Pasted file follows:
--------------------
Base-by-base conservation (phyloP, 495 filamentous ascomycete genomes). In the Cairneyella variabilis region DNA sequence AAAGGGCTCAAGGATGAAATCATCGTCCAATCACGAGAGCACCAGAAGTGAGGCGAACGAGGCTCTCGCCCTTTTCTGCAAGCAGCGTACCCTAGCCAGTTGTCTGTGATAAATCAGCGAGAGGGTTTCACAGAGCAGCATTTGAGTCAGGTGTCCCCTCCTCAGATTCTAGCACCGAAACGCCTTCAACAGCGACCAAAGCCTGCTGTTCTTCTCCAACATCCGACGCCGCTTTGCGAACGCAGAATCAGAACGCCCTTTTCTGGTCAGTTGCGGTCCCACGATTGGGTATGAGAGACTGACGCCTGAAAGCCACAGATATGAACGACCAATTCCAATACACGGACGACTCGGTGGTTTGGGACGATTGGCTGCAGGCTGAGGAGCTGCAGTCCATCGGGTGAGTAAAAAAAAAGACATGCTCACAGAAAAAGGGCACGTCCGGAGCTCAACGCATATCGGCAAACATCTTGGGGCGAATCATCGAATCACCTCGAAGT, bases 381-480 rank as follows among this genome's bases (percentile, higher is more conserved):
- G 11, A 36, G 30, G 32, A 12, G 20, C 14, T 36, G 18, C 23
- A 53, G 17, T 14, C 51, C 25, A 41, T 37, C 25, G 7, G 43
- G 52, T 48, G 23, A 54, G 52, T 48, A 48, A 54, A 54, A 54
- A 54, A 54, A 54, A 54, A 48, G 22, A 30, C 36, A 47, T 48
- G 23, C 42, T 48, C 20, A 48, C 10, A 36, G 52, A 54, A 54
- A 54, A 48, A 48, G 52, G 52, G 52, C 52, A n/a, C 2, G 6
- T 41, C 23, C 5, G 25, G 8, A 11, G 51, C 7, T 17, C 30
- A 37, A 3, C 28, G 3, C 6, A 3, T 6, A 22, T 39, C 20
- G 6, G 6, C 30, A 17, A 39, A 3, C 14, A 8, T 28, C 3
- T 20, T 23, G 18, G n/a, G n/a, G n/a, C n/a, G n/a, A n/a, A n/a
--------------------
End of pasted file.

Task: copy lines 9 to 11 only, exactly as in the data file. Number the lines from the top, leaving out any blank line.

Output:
- A 37, A 3, C 28, G 3, C 6, A 3, T 6, A 22, T 39, C 20
- G 6, G 6, C 30, A 17, A 39, A 3, C 14, A 8, T 28, C 3
- T 20, T 23, G 18, G n/a, G n/a, G n/a, C n/a, G n/a, A n/a, A n/a